Last weekend I participated in the local art route. During an art route, all participating artists in a town keep open house. This involves that everyone interested in art can visit the studios or workshops of the participating artists, like painters, sculptors, etchers, jewellery makers, or what else there are, such as photographers as well. Meet the artist at home and see how she or he works is the idea behind such a weekend. I, as a photographer, participate already many years in the art route in my town, and I love it, for it’s always a pleasure to talk with other people about my work and to explain them the magic of photography. But alas, I don’t have a photo studio. I have only my cameras and my computer with Photoshop, and maybe the computer is even more important than the cameras are, for today there is no photo without a computer. Moreover, I don’t have the space to receive many people at home and to show them my work place (so my computer plus chair) on the first floor of my house. But there has always been a solution to this problem, and this year I was the guest of the local painters’ club, which gathers in the community centre in my town.
But what to present during an art route, when you don’t have a studio where you can show and explain the essentials of your way of working? I can take my laptop with me and tell the visitors how Photoshop works, for today a computer with Photoshop – or another photo editing program – is what the photographer’s darkroom was in the past. The darkroom or, today, the editing program is the place where the photographic idea becomes a real image. But are visitors of the art route really interested in it? I think they are not. So instead I always make a kind of mini-exhibition that presents a kind of overview of my work. I show the best of what I have made since the last art route and I show also some older work, for after a year, art hasn’t become obsolete (most of the time) and there are always people who haven’t seen it yet or don’t remember that they have seen it or who like to see it again. And so I exhibited in my space in the local community centre my “Herd of Elephants” (https://henkbijdeweg.nl/foto/262888529_Olifantenkudde.html#.XZtzrPkaQkI) and my landscape pictures, taken with a pinhole camera or a normal camera. I presented there my Mondrian-like picture of the inner court of a hotel (https://henkbijdeweg.nl/foto/305631891_Galerij.html#.XZt0c_kaQkI). I presented there also my by Rembrandt inspired self-portrait (not on the Internet), and my expression of “Homesickness” (https://henkbijdeweg.nl/foto/224795761_Heimwee.html#.XZt7g_kaQkI), inspired by Magritte. I presented also other art photos inspired by myself. In addition, I did something else. I made a photo series of what some people would rather consider as documentary photography or otherwise as something that is not “real” art. For the occasion of this art weekend I made a series of photos with bikes. Yes, simply bikes. Single bikes as you find them here everywhere apparently lost along the roads. Parked bikes; damaged bikes left behind by the owners; old bikes now used as flower boxes. It was a mini-series of ten photos. Moreover, I added a mini-series of six pictures of refuse. Yes, refuse, as you see it everywhere in the street.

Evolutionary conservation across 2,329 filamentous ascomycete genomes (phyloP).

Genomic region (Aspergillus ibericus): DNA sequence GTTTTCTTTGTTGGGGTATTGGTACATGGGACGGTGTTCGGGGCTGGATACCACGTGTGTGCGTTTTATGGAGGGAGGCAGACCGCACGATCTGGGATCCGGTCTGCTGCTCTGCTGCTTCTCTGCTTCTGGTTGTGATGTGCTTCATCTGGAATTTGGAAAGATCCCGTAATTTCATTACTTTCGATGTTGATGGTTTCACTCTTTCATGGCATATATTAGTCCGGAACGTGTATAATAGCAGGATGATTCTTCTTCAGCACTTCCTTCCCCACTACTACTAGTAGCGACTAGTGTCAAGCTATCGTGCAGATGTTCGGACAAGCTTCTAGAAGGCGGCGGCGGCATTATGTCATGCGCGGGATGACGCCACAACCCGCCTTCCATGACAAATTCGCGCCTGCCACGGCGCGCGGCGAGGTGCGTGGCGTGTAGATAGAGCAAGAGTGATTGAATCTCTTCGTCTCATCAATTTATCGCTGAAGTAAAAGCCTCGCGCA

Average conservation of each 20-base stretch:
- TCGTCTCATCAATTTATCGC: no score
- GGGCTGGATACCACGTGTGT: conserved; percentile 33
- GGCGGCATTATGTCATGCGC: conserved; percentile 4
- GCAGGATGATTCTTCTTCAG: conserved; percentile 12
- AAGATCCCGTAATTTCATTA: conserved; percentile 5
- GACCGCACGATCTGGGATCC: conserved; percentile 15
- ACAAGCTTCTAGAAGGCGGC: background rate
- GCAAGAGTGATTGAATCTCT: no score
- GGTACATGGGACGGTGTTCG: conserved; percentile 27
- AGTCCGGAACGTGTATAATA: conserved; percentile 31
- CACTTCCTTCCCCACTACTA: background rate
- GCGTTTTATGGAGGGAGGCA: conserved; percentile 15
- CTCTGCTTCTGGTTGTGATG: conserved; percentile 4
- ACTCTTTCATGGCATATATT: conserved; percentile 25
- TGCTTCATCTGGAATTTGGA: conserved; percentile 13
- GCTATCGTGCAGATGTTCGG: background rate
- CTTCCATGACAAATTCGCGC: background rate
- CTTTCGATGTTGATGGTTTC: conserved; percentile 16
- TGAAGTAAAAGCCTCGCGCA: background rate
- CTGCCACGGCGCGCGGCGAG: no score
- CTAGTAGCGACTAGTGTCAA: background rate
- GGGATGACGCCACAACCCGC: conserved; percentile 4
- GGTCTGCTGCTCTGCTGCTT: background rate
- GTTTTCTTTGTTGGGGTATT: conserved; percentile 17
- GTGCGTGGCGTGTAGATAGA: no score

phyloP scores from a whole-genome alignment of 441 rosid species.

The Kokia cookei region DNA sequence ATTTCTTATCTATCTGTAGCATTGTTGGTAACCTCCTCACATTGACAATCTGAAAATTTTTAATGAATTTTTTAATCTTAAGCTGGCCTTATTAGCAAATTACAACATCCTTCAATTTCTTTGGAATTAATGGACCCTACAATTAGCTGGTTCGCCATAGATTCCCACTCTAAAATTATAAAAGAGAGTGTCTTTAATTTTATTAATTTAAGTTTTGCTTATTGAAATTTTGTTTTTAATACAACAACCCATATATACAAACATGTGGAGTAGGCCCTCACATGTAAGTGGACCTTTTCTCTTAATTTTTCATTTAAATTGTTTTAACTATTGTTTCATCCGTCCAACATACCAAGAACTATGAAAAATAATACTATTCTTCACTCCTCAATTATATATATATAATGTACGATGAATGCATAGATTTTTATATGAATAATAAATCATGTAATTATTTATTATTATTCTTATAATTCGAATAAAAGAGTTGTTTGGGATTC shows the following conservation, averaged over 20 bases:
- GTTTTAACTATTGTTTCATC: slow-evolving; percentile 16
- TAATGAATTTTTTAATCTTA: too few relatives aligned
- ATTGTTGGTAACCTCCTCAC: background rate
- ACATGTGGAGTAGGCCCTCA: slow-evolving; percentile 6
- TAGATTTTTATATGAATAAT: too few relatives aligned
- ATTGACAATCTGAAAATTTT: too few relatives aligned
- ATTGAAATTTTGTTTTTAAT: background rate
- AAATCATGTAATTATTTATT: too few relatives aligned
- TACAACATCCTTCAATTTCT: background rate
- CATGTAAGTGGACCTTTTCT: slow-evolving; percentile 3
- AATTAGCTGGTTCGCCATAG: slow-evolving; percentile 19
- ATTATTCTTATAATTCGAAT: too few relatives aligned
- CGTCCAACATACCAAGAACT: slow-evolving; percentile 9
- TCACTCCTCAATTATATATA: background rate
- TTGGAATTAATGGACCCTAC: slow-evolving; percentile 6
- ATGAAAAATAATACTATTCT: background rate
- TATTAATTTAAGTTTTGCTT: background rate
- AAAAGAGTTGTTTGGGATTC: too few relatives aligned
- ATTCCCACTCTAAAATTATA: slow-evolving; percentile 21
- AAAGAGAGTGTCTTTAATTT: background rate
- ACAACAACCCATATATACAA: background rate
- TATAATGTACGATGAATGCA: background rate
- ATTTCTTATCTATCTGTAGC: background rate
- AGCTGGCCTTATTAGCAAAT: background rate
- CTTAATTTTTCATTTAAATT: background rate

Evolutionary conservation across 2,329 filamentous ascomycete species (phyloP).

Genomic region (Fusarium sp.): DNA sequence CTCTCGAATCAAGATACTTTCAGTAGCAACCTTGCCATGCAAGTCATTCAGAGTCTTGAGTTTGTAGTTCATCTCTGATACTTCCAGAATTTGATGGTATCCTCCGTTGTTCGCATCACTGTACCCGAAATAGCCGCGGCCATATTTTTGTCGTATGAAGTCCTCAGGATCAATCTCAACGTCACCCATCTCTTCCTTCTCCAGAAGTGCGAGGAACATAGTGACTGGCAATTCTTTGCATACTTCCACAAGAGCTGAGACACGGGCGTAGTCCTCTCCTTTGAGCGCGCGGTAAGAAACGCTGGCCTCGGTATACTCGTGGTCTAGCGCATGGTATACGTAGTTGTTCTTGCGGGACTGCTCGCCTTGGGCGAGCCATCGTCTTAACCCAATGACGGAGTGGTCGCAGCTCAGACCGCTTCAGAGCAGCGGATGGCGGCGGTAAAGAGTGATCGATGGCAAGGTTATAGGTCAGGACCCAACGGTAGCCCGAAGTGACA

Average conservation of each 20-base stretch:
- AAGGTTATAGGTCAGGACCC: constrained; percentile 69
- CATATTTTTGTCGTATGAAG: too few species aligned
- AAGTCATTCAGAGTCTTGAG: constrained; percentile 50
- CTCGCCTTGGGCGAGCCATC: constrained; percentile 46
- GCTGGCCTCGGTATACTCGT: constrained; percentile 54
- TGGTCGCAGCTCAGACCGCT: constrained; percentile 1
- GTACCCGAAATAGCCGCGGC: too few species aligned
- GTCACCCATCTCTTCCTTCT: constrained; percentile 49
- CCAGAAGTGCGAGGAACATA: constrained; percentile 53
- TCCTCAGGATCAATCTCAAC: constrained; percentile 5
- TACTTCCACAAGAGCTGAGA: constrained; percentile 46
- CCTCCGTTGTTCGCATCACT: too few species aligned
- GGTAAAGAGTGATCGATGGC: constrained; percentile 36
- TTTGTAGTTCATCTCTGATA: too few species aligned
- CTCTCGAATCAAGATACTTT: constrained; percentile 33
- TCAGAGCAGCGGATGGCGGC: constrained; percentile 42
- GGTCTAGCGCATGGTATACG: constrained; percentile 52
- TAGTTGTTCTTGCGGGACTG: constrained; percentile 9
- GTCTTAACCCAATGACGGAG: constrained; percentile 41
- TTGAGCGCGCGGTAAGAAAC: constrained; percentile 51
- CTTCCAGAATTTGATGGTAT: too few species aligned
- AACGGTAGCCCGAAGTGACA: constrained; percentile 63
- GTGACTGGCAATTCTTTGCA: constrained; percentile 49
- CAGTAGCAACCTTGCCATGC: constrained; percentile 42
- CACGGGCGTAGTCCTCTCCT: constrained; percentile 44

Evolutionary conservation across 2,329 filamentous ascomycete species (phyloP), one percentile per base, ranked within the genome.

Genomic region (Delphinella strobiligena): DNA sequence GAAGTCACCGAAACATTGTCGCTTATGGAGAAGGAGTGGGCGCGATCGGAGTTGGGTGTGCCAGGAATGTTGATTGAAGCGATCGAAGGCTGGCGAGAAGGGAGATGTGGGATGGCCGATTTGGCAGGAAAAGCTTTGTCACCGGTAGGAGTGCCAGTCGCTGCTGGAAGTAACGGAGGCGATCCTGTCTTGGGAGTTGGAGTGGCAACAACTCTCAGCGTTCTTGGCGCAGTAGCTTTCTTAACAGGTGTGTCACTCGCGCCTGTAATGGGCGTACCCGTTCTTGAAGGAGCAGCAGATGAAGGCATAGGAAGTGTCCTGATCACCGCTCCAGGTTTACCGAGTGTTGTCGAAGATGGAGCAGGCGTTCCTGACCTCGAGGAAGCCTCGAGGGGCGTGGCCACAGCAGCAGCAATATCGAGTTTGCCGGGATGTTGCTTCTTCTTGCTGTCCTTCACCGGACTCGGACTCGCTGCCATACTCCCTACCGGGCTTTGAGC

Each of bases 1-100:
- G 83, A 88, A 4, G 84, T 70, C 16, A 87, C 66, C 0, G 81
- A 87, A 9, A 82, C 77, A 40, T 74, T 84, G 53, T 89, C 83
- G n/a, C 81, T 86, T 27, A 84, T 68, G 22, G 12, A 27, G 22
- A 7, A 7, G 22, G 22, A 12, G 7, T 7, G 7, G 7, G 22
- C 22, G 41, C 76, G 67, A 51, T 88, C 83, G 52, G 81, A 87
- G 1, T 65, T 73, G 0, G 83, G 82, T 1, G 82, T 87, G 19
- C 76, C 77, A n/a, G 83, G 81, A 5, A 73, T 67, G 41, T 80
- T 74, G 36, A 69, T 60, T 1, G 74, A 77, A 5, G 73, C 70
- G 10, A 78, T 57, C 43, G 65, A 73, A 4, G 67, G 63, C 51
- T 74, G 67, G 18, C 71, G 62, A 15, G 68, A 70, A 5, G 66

When the art route began, people gradually dropped in. They watched with interest the work of the painters and they talked with them. And they watched my photos in my space in the community centre. Some talked with me and gave their comments. I was a bit nervous, of course, what they would say. I always try not to provoke comments, for people must say spontaneously what they think. Only then they’ll say the truth and say something more than “I like it”.From other occasions I had expected that the visitors would praise my “Elephants” or my “Double landscape” (https://henkbijdeweg.nl/foto/136983510_Dubbel+landschap.html#.XZt42fkaQkI); or my Rembrandt, my Magritte or my Mondrian. And indeed, these photos belonged to the best of my work, judging by their remarks. Nonetheless, these photos were not what the visitors liked most. What they liked most were the bikes and the refuse. For bikes and refuse is what everybody sees but nobody watches. And that’s what I as a photographer had done: Watch and photograph what everybody sees but doesn’t take notice of. Just this made these bike and refuse pictures striking and made that they drew the attention of the visitors. Art is not only in beauty, but it can also put forward what everybody ignores. That’s where the art comes in.